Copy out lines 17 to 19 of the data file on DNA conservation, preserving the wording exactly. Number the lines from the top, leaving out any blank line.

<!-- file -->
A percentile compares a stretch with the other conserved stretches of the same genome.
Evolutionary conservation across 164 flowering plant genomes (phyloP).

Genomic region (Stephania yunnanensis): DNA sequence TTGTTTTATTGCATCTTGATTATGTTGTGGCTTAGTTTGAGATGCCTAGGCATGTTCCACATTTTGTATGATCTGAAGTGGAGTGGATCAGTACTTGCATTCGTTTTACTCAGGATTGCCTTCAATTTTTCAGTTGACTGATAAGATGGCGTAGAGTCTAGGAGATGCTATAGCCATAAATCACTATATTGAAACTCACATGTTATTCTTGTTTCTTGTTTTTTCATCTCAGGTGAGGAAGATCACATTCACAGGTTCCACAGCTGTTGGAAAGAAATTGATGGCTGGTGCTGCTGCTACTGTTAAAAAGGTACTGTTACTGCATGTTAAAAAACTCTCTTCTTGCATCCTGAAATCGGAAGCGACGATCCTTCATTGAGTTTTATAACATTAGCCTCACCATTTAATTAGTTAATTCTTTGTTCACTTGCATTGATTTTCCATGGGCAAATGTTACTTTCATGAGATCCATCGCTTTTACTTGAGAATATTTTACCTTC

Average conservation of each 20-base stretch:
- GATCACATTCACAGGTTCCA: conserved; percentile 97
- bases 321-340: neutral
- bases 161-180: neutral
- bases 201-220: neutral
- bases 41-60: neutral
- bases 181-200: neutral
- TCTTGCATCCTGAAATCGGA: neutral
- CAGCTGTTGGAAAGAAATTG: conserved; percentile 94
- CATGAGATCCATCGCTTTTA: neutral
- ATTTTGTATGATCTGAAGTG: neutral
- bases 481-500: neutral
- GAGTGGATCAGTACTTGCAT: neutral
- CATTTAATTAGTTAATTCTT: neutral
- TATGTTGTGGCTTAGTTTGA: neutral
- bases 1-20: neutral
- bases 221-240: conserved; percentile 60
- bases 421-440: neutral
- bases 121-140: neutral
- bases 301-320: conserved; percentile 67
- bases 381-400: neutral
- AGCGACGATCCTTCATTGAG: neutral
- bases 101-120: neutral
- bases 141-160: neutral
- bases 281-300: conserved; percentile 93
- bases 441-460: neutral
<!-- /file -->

- CATTTAATTAGTTAATTCTT: neutral
- TATGTTGTGGCTTAGTTTGA: neutral
- bases 1-20: neutral